• Then it seemed the final nail was being placed in the coffin of this Brazilian Confederacy when In 1888, Brazil outlawed slavery and many Confederados returned to the United States.
      • However, a few hundred Confederados remained, and their descendants still live in Brazil and celebrate their Confederate heritage today. One Confederado settlement, Americana, grew into a large city and still has that name.
Americana Brazil then
Americana Brazil now
  • Every year in April the city of Americana (with today’s population being 240,000) hold a large festival called Fiesta Confederada.
    • At this festival people of all races and ethnicities dance, drink beer, eat southern fried chicken while confederate flags are displayed everywhere from the pavement to the dresses the women wear.
    • The attendees are made up of the descendants of the original Confederado immigrants (now probably numbering in the 10’s of thousands) and native Brazilians. The confederados of today don’t just see themselves as Brazilian Americans, but as Confederates too.
    • White supremacist and racist icons such as the Swastika and KKK imagery is strictly forbidden from the festival.
    • Modern Confederados are fully aware that the confederacy fought for (among other things) the preservation of slavery. But they don’t see the confederate flag as a symbol for racism or slavery. They see it as a symbol of their heritage. The country their forefathers fought to create but ultimately failed to do so. Not to mention, they are all pretty much mixed raced themselves after 150 years of intermarriage with the local Brazilian people.
    • In America the Confederate Flag has been used in many different ways including the terrorizing of minorities. But the Brazilian Government supports Americana and their Fiesta Confederada as the Confederados of Brazil have only ever used the flag for celebration.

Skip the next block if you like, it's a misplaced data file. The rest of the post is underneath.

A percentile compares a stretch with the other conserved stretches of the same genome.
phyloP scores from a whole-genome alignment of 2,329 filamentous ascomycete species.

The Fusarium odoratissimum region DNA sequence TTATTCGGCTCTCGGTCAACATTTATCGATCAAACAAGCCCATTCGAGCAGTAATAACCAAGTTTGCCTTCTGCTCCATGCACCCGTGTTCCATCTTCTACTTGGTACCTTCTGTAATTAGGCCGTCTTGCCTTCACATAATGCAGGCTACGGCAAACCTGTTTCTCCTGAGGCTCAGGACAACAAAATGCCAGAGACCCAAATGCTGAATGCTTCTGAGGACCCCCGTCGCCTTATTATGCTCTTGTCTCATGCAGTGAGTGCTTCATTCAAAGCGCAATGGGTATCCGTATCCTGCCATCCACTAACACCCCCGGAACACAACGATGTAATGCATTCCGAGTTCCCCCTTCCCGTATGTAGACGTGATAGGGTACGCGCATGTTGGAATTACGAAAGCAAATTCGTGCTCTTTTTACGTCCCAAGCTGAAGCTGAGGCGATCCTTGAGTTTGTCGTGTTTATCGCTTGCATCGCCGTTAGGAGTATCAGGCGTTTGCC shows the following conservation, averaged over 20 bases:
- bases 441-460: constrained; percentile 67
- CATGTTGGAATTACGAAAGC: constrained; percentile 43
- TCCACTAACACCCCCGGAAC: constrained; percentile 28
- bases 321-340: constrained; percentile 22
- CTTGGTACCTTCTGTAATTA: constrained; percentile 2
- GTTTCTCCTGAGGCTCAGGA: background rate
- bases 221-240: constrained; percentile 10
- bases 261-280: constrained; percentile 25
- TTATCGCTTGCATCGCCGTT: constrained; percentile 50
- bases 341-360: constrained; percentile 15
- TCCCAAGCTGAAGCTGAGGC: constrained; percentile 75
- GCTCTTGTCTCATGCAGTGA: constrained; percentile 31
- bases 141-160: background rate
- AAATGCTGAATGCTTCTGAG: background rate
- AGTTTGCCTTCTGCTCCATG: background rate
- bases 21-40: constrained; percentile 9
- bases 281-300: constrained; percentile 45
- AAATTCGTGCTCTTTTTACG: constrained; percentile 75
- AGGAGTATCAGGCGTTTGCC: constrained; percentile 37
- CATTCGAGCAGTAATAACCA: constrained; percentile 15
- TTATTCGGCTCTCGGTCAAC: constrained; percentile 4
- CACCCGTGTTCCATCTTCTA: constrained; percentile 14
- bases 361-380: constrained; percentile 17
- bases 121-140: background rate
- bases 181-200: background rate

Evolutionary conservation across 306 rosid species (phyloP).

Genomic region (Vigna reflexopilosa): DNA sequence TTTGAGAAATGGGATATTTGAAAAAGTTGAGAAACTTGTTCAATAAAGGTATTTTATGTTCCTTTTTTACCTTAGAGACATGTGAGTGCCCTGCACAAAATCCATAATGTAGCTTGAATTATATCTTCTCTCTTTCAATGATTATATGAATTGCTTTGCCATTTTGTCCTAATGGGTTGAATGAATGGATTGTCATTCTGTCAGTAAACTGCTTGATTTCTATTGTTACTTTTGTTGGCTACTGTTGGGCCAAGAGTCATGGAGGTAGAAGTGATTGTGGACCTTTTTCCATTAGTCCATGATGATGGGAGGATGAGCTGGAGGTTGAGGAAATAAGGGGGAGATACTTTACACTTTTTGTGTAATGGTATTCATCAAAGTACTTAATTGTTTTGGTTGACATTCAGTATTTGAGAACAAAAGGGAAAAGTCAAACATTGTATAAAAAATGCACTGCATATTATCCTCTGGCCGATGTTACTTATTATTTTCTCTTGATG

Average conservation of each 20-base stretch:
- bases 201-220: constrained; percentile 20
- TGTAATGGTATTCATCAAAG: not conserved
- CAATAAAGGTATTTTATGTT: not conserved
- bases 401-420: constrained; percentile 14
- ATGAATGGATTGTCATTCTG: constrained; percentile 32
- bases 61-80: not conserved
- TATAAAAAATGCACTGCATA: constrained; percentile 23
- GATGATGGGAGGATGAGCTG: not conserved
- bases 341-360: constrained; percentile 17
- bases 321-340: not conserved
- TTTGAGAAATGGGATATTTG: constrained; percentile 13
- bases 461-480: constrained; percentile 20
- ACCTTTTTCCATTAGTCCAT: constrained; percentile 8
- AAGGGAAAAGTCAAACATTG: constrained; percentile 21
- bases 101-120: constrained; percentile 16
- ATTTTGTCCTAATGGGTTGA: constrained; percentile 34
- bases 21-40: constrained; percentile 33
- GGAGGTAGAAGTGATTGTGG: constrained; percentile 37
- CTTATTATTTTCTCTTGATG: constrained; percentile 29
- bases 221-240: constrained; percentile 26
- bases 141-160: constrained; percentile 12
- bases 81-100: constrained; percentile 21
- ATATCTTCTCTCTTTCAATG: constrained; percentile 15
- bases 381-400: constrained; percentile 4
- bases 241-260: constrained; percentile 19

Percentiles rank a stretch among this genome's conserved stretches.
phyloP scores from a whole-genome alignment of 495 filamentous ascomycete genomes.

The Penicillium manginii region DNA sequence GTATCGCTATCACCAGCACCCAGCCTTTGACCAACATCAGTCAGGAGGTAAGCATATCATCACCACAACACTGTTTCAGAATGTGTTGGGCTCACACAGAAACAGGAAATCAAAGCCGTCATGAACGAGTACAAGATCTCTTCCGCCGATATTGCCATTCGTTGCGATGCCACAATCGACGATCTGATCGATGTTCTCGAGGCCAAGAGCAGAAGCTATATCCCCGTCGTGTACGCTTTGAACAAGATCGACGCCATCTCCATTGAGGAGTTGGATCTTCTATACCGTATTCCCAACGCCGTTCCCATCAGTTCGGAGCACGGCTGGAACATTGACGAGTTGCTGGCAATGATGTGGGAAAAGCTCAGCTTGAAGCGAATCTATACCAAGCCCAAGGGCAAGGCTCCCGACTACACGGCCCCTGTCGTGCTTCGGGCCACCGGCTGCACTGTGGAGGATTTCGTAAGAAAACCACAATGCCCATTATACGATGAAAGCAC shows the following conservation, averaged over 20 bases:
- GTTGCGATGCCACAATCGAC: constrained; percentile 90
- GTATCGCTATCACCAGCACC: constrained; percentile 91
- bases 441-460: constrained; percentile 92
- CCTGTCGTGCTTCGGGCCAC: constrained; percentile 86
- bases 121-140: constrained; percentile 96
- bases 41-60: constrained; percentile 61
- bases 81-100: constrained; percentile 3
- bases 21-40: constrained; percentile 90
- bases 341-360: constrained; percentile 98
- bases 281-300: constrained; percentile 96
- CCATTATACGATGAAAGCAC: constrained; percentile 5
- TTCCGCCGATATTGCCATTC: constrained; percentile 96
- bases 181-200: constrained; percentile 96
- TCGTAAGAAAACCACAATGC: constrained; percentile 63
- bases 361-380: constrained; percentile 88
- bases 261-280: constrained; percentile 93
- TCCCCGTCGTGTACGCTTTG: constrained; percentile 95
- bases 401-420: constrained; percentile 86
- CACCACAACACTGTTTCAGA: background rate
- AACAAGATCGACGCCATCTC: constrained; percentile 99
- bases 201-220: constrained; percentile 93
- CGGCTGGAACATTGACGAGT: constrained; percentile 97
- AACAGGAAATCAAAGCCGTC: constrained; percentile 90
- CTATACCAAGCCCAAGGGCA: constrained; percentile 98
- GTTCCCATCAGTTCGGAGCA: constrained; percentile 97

• Today you can go down to Americana Brazil and see a woman with a dark complexion speak with a Southern American accent as she cooks some of the best southern fried chicken ever made… all while she has the confederate flag waving in the wind right next to the Brazilian national flag.
The dancers link arms and dance on a stage decorated in the Confederate flag at the festival which is held near Sao Paulo 
  • Similar to how the Swastika in Europe symbolizes something completely different as it does in India, it seems the Confederate Flag that symbolizes hate in America can symbolize a heritage that now can accept equality down in Brazil.
    • I hope you enjoyed this episode. It started out pretty heavy hearted, but I tried to have it end on a nice note. A weird note that may be hard to swallow for some, but a nice note none the less. I mean how can you call a Brazilian Festival that welcomes people of all colors and creeds to dance in cowboy boots atop a giant confederate flag while pounding brewskis and eating fried chicken a bad note? … you can’t lol.
    • Have a wonderful day Who’d a Thunkers!


A brief overview of the Americana Brazil (under 5 minutes).
A longer overview (just over 11 minutes long).

Leave a Reply

Fill in your details below or click an icon to log in: Logo

You are commenting using your account. Log Out /  Change )

Twitter picture

You are commenting using your Twitter account. Log Out /  Change )

Facebook photo

You are commenting using your Facebook account. Log Out /  Change )

Connecting to %s